The War of the Poor
“Eric Vuillard’s book is an aphoristic masterpiece. Hunger, disease, humiliation, and rage drove the German peasants to a devastating end, and Vuillard’s short chronicle explores the peasants’ distress that led them to that conclusion.”
Eric Vuillard is a remarkable French lyricist whose latest short narrative, The War of the Poor, is an emotive retelling of the German Peasants’ War of 1524–25. Thomas Muntzer, the self-styled radical theologian, a prophet of the impoverished villeins of Germany, generated a short-lived confrontation with the Protestant landed gentry that was destined to fail. This brief retelling of the conflict between peasants and their betters combines a flair in writing that is more poetry than prose, and a candor that is notable. It is a brilliant saga. Every word counts.
Muntzer invoked divine law to demand agrarian rights for his flock. The Reformation, led by Martin Luther, had delivered freedom from Catholic dogma and hierarchy, but nobles and landlords continued to oppress the poor under Protestant regimes. The peasants’ conflict was basically economic although wrapped in religious garb.
Muntzer proselytized across the German states and the oppressed responded. He called for a kingdom of God to replace the existing state of affairs that favored only the rich and titled upper class. Martin Luther had opposed any rebellion, but Muntzer’s words proved stronger. He ultimately came to the conclusion that the tyrants must be killed. No more bowing and scraping. Muntzer’s tone shifted to the harsh reality, and he organized for the final battle.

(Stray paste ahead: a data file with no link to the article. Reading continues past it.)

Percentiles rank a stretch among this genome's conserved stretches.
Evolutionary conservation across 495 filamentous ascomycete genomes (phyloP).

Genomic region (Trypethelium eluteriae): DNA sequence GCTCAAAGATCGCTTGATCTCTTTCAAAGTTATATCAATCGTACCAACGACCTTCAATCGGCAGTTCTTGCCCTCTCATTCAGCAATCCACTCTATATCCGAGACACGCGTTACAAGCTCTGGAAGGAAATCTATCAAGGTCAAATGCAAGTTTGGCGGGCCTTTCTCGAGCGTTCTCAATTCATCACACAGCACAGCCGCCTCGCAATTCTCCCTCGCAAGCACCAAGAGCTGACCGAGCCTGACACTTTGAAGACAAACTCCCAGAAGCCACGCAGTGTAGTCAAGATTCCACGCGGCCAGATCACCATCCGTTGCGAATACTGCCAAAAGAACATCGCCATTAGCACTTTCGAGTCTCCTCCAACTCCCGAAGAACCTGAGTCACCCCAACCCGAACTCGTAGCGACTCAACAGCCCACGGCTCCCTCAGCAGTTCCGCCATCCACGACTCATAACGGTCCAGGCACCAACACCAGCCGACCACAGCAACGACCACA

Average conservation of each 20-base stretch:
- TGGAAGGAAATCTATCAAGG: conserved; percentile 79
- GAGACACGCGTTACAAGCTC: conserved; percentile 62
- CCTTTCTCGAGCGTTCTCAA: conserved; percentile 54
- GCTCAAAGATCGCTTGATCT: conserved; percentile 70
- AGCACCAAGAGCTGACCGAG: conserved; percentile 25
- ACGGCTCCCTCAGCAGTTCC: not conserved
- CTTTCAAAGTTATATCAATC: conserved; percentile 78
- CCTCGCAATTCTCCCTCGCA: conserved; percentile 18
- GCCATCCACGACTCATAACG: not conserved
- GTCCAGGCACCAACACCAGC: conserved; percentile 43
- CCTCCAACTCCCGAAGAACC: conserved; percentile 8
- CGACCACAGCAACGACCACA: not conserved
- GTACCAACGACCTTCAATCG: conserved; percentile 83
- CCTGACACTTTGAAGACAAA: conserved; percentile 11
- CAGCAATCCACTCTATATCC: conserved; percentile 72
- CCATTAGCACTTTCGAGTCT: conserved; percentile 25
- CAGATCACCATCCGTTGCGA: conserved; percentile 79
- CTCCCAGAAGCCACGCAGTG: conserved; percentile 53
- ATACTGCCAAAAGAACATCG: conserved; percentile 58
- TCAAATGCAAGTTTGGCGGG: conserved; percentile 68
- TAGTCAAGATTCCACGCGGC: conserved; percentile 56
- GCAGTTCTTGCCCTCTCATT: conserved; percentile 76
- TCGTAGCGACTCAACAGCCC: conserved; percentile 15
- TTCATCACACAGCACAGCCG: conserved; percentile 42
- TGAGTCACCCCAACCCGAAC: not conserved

There is some similarity between this portrait of 16th century provincial life and the economic divide of the modern day. Greed breeds existential mistrust. The words of a devout spiritualist can move the obdurate to action even in the face of overwhelming odds. “Again the words had been spoken: not from money, or power, or princes. Those same small words might change form and tone, but never their target.” Muntzler’s concept of a future society without social and legal distinctions attracted as many as 300,000 peasants to the rebellion across central Europe.
Muntzler was impulsive and burning with a singular desire. He was enraged at the injustice of the world on this earth. “He wants the rulers’ skins; he wants to gut all those bastards.” The elite could not change. Muntzler believed he was inspired:
“He was. He was inspired by green leaves, dung, smallpox, clouds, by the great hive of cities, by his ideas of liberation, by the trampled fields, by smallholdings and estates, by uprooted vines, by tariffs, by charges, by insulting nicknames, by scythes, palings, [and] spears. . . .”
The revolt of the masses finally came to combat. The feudal princes had hired mercenaries and amassed their armies. They would crush the peasants at Frankenhausen, fought May 15, 1525. More than 5,000 peasants were killed in that battle alone. The revolt was suppressed and the leaders, including Muntzler, were captured and executed. Historians blame Martin Luther for the failure of the peasants’ revolt. He certainly was not a supporter. The effort, however, was doomed from the start.
Eric Vuillard’s book is an aphoristic masterpiece. Hunger, disease, humiliation, and rage drove the German peasants to a devastating end, and Vuillard’s short chronicle explores the peasants’ distress that led them to that conclusion.